Get an Early Start to the Best Finish
Coatings come in a broad array of choices, but depending on the types of book titles that are being produced, it's important to know all of the finishing choices available in order to make an educated and economical decision. BookTech the Magazine asked several coatings experts to offer advice.
"I used to work for an educational publisher, and we [produced] case-bound, hardcover books," recalls Amanda Howard, production manager of Parallel. "The finishing options available included lamination, varnish, UV coating, water-based aqueous coating, or even producing a separate paper dust jacket, although that doesn't stand up well in educational usage."
As Howard points out, application and purpose may largely determine what type of finishing is used for a title's cover or jacket. The list of options may seem short at first glance, but lamination, varnishing and other types of coatings can be manipulated in myriad ways that open up a virtually limitless world of aesthetic possibilities.
When strength matters
Laminating is defined as a plastic layer of film bonded to a printed substrate through a process of heat and pressure. "Laminating will provide the best protection against damage and marking or scuffing. . . For books, lamination is the best," suggests Howard. It's also the most expensive finishing option.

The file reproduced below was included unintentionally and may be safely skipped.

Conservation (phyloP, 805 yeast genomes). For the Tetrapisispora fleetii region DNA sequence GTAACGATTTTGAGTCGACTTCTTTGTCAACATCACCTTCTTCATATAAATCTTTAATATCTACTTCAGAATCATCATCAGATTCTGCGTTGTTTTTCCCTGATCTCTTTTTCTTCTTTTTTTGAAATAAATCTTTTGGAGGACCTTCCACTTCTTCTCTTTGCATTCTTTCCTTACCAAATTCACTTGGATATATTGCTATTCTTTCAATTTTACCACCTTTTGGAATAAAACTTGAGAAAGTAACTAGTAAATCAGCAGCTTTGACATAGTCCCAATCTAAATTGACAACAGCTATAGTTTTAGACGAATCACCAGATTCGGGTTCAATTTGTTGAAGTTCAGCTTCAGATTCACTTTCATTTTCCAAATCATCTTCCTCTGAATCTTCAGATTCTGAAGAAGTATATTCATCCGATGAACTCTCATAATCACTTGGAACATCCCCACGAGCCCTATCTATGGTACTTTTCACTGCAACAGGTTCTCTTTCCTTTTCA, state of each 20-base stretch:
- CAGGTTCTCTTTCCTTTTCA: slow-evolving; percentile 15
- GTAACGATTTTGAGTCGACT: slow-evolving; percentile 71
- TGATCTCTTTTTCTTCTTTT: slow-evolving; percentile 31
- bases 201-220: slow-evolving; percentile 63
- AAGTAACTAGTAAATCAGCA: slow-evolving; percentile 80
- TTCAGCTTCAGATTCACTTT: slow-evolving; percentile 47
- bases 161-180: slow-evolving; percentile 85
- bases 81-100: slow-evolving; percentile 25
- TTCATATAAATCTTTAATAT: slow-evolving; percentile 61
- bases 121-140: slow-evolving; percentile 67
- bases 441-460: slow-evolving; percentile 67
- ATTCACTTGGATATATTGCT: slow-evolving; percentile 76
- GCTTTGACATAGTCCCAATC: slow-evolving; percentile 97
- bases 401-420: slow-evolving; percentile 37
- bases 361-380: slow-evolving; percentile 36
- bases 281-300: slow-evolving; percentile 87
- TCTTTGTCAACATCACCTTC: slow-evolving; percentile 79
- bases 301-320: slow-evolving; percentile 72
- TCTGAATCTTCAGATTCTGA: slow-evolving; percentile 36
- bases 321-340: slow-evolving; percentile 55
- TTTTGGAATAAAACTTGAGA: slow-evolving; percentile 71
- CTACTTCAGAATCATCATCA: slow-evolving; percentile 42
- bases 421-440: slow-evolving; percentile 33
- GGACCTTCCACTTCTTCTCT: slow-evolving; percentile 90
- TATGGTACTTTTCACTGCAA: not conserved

"Lamination is more protective and substantial than UV, aqueous or varnish," explains Larry Amoroso, customer service representative of Coral Graphics. "UV and aqueous [coatings] do not add strength to covers or jackets, but they are a good way to get a matte or gloss effect at a lower cost than lamination."
UV offers some added benefits: it tends to be more protective to the inks than aqueous coatings or varnishes, Amoroso adds. Applying UV coatings, however, tends to be more labor intensive for the printer or finisher, who must operate drying or curing lamps to set the coating. This adds time to the schedule, resulting in slightly higher costs.